How do you use the artist's work in terms of placing them into context on to the garments?
Maia brings in different suggestions of artists and we sit down and look at them both from the aesthetic and concept.  We look at all angles of how they would translate into knit/ screen prints and digital prints, from different scales to different colour ways.  Once we feel the artist is perfect for the collection, then all that is left it to ask them!

Once we have the sign off, I work through many ideas of how they will be used, sketch them up and then work with a great graphic team on the artwork.  The most important thing when dealing with the artists work is to ensure you don't go so far away from it that it will offend the them, but that it is not simply replicated onto a garment as this would not make for an exciting collaboration.  I always try to ensure the print is a unique collaboration and vision with both the artist's original work with the new angle of the aesthetic of the  brand.

What sort of people do you envision wearing Mother of Pearl?
Women that can dress day to night, Women that want comfort with luxury, Women that both love the pieces for the collaboration with the artist but equally those who just love the print, Women who don't take themselves too seriously and love to be out and about and finally men who love the unisex pieces!

How do you see Mother of Pearl progressing as a soon-to-be established label?
I am concentrating on ensuring the coming seasons are strong and in line with the brands current direction and success, which takes up a lot of time!  Otherwise, I love the creative projects we work on such as the paper, MoP shop's and one- off collaborations and would love to see this side of the brand grow simultaneously.  With our successful concept of seasonally collaborating with artists, I think it is a natural progression to work and collaborate on many projects relevant to the brand.  I would like each season to reinvent itself, keeping in line with the brand simultaneously and to go on working with great talent and creating great projects, but like I say, for now, it is to ensure this soon-to-be established label becomes established!


"Dead Eye Bird Blast" (1997), Fred Tomaselli




"Order Passeriformes" (2004), Fred Tomaselli




"Field Guides" (2003), Fred Tomaselli




"Millennium Phosphene Bloom" (2005), Fred Tomaselli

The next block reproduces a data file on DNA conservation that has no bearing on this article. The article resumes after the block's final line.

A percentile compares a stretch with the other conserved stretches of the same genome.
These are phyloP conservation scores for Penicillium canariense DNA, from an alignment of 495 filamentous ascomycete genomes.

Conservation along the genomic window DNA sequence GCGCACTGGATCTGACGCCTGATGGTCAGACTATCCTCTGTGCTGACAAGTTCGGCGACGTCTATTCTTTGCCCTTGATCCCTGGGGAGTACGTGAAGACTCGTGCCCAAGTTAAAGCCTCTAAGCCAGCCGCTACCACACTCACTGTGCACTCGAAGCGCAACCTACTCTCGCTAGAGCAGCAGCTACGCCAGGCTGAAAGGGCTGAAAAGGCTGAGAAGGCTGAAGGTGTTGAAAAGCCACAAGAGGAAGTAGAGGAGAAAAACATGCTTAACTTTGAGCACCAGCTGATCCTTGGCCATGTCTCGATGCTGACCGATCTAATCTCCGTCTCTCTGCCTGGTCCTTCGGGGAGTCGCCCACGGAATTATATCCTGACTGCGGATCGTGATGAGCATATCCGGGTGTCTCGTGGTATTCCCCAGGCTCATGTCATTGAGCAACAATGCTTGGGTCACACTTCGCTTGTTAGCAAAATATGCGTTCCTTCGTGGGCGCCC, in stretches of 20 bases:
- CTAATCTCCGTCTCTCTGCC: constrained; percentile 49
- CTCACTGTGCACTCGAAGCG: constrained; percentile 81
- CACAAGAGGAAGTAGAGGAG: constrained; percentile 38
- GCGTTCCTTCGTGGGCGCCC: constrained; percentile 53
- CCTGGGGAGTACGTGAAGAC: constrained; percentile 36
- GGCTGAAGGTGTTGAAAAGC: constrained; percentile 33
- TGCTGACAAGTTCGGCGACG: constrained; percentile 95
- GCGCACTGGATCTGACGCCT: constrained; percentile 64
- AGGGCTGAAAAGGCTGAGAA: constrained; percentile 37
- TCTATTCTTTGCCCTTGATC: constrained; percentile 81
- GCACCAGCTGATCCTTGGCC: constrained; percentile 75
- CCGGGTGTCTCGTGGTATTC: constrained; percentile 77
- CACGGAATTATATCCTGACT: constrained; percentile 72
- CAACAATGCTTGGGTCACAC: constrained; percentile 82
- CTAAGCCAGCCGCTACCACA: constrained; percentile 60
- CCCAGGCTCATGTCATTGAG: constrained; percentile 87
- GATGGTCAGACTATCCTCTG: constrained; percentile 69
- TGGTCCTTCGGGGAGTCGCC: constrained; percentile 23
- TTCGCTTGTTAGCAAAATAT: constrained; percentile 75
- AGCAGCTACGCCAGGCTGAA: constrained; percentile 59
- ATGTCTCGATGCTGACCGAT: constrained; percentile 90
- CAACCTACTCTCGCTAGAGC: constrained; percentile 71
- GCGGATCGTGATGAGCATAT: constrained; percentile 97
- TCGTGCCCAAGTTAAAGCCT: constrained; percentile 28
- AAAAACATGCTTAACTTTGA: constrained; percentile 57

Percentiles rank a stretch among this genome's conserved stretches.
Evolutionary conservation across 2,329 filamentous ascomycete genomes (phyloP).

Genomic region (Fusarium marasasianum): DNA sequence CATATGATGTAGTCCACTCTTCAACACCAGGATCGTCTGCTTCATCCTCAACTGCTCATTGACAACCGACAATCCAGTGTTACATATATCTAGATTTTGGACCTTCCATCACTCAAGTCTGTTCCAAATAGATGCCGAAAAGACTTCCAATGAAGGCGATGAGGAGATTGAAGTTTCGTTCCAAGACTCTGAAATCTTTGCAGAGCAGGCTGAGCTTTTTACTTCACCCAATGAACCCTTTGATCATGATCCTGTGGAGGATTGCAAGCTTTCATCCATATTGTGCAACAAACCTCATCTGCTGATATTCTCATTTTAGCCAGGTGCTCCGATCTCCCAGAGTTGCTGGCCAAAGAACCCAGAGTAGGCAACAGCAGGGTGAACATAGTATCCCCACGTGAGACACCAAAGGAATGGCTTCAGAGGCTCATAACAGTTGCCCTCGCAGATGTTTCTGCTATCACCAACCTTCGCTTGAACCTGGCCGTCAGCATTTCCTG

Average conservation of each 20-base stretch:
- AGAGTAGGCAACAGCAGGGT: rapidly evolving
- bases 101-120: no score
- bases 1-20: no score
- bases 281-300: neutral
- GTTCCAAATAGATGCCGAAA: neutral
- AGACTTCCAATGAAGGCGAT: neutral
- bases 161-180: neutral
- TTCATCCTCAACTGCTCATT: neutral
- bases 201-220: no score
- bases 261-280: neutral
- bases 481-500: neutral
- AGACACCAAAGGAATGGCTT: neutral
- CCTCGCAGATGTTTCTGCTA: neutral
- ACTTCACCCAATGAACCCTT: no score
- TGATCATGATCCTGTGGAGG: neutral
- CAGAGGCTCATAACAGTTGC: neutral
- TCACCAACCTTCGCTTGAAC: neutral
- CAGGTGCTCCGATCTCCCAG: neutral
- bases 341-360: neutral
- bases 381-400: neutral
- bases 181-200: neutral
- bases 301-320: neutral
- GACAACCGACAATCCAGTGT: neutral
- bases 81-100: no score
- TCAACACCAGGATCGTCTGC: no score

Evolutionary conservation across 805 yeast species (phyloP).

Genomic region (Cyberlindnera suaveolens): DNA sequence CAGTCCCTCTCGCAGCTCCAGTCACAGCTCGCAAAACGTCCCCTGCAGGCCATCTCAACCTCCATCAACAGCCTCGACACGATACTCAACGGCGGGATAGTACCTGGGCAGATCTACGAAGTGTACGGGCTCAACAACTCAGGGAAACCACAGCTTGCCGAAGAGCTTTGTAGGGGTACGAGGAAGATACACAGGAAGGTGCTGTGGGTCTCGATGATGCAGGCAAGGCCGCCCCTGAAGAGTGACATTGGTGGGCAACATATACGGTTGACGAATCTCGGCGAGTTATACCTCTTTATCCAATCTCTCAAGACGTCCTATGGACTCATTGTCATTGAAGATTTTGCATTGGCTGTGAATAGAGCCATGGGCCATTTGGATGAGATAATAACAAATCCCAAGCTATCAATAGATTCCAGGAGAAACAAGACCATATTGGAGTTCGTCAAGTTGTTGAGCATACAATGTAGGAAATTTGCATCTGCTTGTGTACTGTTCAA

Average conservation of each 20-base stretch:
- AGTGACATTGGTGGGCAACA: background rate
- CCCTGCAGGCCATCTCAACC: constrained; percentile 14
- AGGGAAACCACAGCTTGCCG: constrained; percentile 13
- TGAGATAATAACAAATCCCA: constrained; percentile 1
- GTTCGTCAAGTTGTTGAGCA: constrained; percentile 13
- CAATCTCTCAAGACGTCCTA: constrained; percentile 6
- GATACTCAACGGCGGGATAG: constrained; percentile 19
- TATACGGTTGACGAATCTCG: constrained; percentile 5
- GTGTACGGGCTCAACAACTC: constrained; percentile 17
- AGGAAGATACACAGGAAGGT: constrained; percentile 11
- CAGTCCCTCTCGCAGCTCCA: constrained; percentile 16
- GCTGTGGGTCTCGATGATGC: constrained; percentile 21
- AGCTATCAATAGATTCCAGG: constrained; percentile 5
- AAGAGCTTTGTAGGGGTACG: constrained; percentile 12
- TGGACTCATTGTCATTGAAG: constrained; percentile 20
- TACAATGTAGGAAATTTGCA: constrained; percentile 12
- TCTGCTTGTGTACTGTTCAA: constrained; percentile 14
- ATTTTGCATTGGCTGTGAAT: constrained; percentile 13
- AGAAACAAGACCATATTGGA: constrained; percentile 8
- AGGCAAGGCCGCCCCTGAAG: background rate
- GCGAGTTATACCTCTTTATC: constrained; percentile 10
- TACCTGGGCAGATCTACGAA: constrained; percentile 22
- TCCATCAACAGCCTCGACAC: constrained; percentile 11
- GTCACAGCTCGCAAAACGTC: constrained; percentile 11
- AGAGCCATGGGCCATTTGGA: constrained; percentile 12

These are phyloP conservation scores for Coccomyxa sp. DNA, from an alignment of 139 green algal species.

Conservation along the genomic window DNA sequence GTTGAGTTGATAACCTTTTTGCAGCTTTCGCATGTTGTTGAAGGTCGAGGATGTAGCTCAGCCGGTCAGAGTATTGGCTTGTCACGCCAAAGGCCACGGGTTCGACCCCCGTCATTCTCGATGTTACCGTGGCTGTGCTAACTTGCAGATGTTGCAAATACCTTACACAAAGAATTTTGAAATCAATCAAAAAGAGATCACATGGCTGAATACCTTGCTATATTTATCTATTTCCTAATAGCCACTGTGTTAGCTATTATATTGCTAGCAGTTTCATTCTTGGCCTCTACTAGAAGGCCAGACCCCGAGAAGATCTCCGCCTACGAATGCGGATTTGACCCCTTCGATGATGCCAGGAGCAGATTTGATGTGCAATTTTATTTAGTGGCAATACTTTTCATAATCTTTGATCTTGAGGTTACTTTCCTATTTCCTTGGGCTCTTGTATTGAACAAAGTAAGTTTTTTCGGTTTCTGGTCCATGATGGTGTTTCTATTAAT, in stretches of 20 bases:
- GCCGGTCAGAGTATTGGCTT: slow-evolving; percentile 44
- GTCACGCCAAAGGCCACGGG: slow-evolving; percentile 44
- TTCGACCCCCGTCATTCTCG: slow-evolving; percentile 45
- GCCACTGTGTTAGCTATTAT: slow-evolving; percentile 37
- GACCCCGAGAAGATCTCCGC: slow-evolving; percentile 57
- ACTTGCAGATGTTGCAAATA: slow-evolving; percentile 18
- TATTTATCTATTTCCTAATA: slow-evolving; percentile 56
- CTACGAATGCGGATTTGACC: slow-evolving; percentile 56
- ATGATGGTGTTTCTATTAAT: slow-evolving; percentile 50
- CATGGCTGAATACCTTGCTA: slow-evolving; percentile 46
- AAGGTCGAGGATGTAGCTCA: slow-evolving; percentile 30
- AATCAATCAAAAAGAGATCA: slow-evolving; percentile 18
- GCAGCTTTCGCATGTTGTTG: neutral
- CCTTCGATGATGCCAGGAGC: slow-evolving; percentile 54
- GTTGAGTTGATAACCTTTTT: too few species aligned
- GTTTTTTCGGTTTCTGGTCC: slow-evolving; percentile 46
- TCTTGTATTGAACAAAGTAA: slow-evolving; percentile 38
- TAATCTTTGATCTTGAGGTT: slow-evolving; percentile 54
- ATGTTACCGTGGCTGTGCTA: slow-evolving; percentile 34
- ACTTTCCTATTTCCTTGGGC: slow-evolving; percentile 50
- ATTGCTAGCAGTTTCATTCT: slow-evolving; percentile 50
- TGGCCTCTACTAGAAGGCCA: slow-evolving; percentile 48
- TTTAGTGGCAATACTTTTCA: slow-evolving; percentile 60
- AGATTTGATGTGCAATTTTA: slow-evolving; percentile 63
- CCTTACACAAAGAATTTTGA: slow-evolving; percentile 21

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Mop21a Mop21b




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"Night Music for Raptors" (2010), Fred Tomaselli

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Detail of "Dead Eye Bird Blast" (1997), Fred Tomaselli





When J.W. Anderson showed his A/W 12-3 collection at London Fashion Week back in February, I came out feeling a little perturbed, slightly confused as to whether I liked it or not.  It's a similar feeling to how I've felt about certain Prada shows.  It's not an instant broad smile reaction but a furrowed brows and quizzical tilted head gesture.  It is only when I saw the recent resort 2013 collection that something finally clicked for me. 

Let me go back a bit though.  When J.W. Anderson first started doing womenswear (it's funny that people now primarily know him as a womenswear designer when way back when, I remember his Rasputin-inspired obtuse menswear presentation at Two See) a few seasons ago, many had him pegged as a youth-focused brand – a brand that could turn out interesting clothes that are desirable to the dreamer teens of today, rooted in sub-culture and heavily influenced by the notion of rebellion, rid of all cliches.  I think the tag "an English Rag & Bone" even came up at one point. 

From pre-fall 2012 onwards though, J.W. Anderson's remit has shifted somewhat.  It certainly isn't "English Rag & Bone".  In fact, the collections tread a far more ambitious and dangerous line.  Anderson's recent pre-occupation with the deranged house wife locked inside her own home, running riot with all the surfaces that cover this domestic prison, immediately tells us that the brand's fan base isn't going to be just the little lost girls of gen Y.  Actually, they're the eternally lost women/girls of gen XYZ, hence why I've fallen pretty hard for most of his designs ever since he began womenswear.  The wardrobe count doesn't lie – twelve pieces and counting and there's definitely an intention to add more considering the fresh pre-fall product drop on LN-CC.